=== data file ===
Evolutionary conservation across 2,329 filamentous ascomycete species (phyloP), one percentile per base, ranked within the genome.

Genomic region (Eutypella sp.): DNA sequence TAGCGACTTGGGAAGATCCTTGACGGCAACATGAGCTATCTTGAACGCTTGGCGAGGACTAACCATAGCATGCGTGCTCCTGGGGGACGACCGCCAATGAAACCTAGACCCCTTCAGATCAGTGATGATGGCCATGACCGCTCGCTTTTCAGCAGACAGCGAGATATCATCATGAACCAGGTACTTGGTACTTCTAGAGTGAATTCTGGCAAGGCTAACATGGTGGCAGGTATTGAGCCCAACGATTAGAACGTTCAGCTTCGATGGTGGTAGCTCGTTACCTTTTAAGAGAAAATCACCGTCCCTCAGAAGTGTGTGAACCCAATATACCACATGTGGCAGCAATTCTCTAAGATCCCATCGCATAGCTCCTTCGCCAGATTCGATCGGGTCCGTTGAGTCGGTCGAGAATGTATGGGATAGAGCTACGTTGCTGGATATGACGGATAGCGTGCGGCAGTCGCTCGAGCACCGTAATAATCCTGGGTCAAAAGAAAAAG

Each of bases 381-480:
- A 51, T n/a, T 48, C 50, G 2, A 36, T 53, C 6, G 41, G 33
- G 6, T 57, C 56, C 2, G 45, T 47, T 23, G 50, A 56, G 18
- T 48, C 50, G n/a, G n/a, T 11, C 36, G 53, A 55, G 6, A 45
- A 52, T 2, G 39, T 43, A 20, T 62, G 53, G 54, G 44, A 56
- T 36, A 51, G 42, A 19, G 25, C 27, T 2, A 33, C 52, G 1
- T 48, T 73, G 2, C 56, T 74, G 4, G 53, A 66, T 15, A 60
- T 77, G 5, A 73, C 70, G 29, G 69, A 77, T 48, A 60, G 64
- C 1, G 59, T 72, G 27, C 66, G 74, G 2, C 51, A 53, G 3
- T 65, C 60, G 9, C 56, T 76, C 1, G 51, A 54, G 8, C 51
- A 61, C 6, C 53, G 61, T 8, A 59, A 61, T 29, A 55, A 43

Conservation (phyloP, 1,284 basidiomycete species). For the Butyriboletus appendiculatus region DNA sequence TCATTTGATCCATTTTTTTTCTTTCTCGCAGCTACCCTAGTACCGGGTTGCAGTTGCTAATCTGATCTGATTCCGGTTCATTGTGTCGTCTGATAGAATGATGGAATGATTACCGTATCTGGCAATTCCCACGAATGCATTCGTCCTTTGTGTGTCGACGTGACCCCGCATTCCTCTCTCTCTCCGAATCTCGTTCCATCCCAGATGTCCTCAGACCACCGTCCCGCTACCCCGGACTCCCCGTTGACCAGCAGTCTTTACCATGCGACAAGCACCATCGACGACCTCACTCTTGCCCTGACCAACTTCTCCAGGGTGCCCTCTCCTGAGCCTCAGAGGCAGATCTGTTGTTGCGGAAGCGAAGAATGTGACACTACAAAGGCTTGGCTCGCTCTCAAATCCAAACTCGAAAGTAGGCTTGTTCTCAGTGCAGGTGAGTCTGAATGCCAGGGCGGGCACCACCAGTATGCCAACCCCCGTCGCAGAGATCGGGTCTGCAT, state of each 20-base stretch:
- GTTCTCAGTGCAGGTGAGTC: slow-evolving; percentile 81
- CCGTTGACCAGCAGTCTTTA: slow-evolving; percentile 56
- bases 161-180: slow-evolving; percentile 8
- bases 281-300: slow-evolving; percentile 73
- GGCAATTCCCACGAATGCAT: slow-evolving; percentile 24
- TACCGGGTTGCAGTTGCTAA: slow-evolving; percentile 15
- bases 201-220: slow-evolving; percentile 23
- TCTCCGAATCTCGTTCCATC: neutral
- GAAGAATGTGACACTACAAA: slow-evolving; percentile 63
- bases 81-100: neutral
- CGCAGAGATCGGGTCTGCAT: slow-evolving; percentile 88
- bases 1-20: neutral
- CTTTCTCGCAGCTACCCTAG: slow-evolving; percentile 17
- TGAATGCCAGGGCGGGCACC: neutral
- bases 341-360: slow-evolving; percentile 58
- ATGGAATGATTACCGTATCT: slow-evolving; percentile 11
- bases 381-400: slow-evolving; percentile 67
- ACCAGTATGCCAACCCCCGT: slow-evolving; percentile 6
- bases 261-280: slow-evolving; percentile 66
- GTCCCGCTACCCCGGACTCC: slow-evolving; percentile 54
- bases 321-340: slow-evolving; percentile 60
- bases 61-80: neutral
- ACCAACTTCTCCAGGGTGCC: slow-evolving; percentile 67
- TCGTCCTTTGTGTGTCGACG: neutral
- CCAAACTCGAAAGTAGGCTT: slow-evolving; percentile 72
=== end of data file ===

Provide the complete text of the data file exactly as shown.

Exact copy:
Evolutionary conservation across 2,329 filamentous ascomycete species (phyloP), one percentile per base, ranked within the genome.

Genomic region (Eutypella sp.): DNA sequence TAGCGACTTGGGAAGATCCTTGACGGCAACATGAGCTATCTTGAACGCTTGGCGAGGACTAACCATAGCATGCGTGCTCCTGGGGGACGACCGCCAATGAAACCTAGACCCCTTCAGATCAGTGATGATGGCCATGACCGCTCGCTTTTCAGCAGACAGCGAGATATCATCATGAACCAGGTACTTGGTACTTCTAGAGTGAATTCTGGCAAGGCTAACATGGTGGCAGGTATTGAGCCCAACGATTAGAACGTTCAGCTTCGATGGTGGTAGCTCGTTACCTTTTAAGAGAAAATCACCGTCCCTCAGAAGTGTGTGAACCCAATATACCACATGTGGCAGCAATTCTCTAAGATCCCATCGCATAGCTCCTTCGCCAGATTCGATCGGGTCCGTTGAGTCGGTCGAGAATGTATGGGATAGAGCTACGTTGCTGGATATGACGGATAGCGTGCGGCAGTCGCTCGAGCACCGTAATAATCCTGGGTCAAAAGAAAAAG

Each of bases 381-480:
- A 51, T n/a, T 48, C 50, G 2, A 36, T 53, C 6, G 41, G 33
- G 6, T 57, C 56, C 2, G 45, T 47, T 23, G 50, A 56, G 18
- T 48, C 50, G n/a, G n/a, T 11, C 36, G 53, A 55, G 6, A 45
- A 52, T 2, G 39, T 43, A 20, T 62, G 53, G 54, G 44, A 56
- T 36, A 51, G 42, A 19, G 25, C 27, T 2, A 33, C 52, G 1
- T 48, T 73, G 2, C 56, T 74, G 4, G 53, A 66, T 15, A 60
- T 77, G 5, A 73, C 70, G 29, G 69, A 77, T 48, A 60, G 64
- C 1, G 59, T 72, G 27, C 66, G 74, G 2, C 51, A 53, G 3
- T 65, C 60, G 9, C 56, T 76, C 1, G 51, A 54, G 8, C 51
- A 61, C 6, C 53, G 61, T 8, A 59, A 61, T 29, A 55, A 43

Conservation (phyloP, 1,284 basidiomycete species). For the Butyriboletus appendiculatus region DNA sequence TCATTTGATCCATTTTTTTTCTTTCTCGCAGCTACCCTAGTACCGGGTTGCAGTTGCTAATCTGATCTGATTCCGGTTCATTGTGTCGTCTGATAGAATGATGGAATGATTACCGTATCTGGCAATTCCCACGAATGCATTCGTCCTTTGTGTGTCGACGTGACCCCGCATTCCTCTCTCTCTCCGAATCTCGTTCCATCCCAGATGTCCTCAGACCACCGTCCCGCTACCCCGGACTCCCCGTTGACCAGCAGTCTTTACCATGCGACAAGCACCATCGACGACCTCACTCTTGCCCTGACCAACTTCTCCAGGGTGCCCTCTCCTGAGCCTCAGAGGCAGATCTGTTGTTGCGGAAGCGAAGAATGTGACACTACAAAGGCTTGGCTCGCTCTCAAATCCAAACTCGAAAGTAGGCTTGTTCTCAGTGCAGGTGAGTCTGAATGCCAGGGCGGGCACCACCAGTATGCCAACCCCCGTCGCAGAGATCGGGTCTGCAT, state of each 20-base stretch:
- GTTCTCAGTGCAGGTGAGTC: slow-evolving; percentile 81
- CCGTTGACCAGCAGTCTTTA: slow-evolving; percentile 56
- bases 161-180: slow-evolving; percentile 8
- bases 281-300: slow-evolving; percentile 73
- GGCAATTCCCACGAATGCAT: slow-evolving; percentile 24
- TACCGGGTTGCAGTTGCTAA: slow-evolving; percentile 15
- bases 201-220: slow-evolving; percentile 23
- TCTCCGAATCTCGTTCCATC: neutral
- GAAGAATGTGACACTACAAA: slow-evolving; percentile 63
- bases 81-100: neutral
- CGCAGAGATCGGGTCTGCAT: slow-evolving; percentile 88
- bases 1-20: neutral
- CTTTCTCGCAGCTACCCTAG: slow-evolving; percentile 17
- TGAATGCCAGGGCGGGCACC: neutral
- bases 341-360: slow-evolving; percentile 58
- ATGGAATGATTACCGTATCT: slow-evolving; percentile 11
- bases 381-400: slow-evolving; percentile 67
- ACCAGTATGCCAACCCCCGT: slow-evolving; percentile 6
- bases 261-280: slow-evolving; percentile 66
- GTCCCGCTACCCCGGACTCC: slow-evolving; percentile 54
- bases 321-340: slow-evolving; percentile 60
- bases 61-80: neutral
- ACCAACTTCTCCAGGGTGCC: slow-evolving; percentile 67
- TCGTCCTTTGTGTGTCGACG: neutral
- CCAAACTCGAAAGTAGGCTT: slow-evolving; percentile 72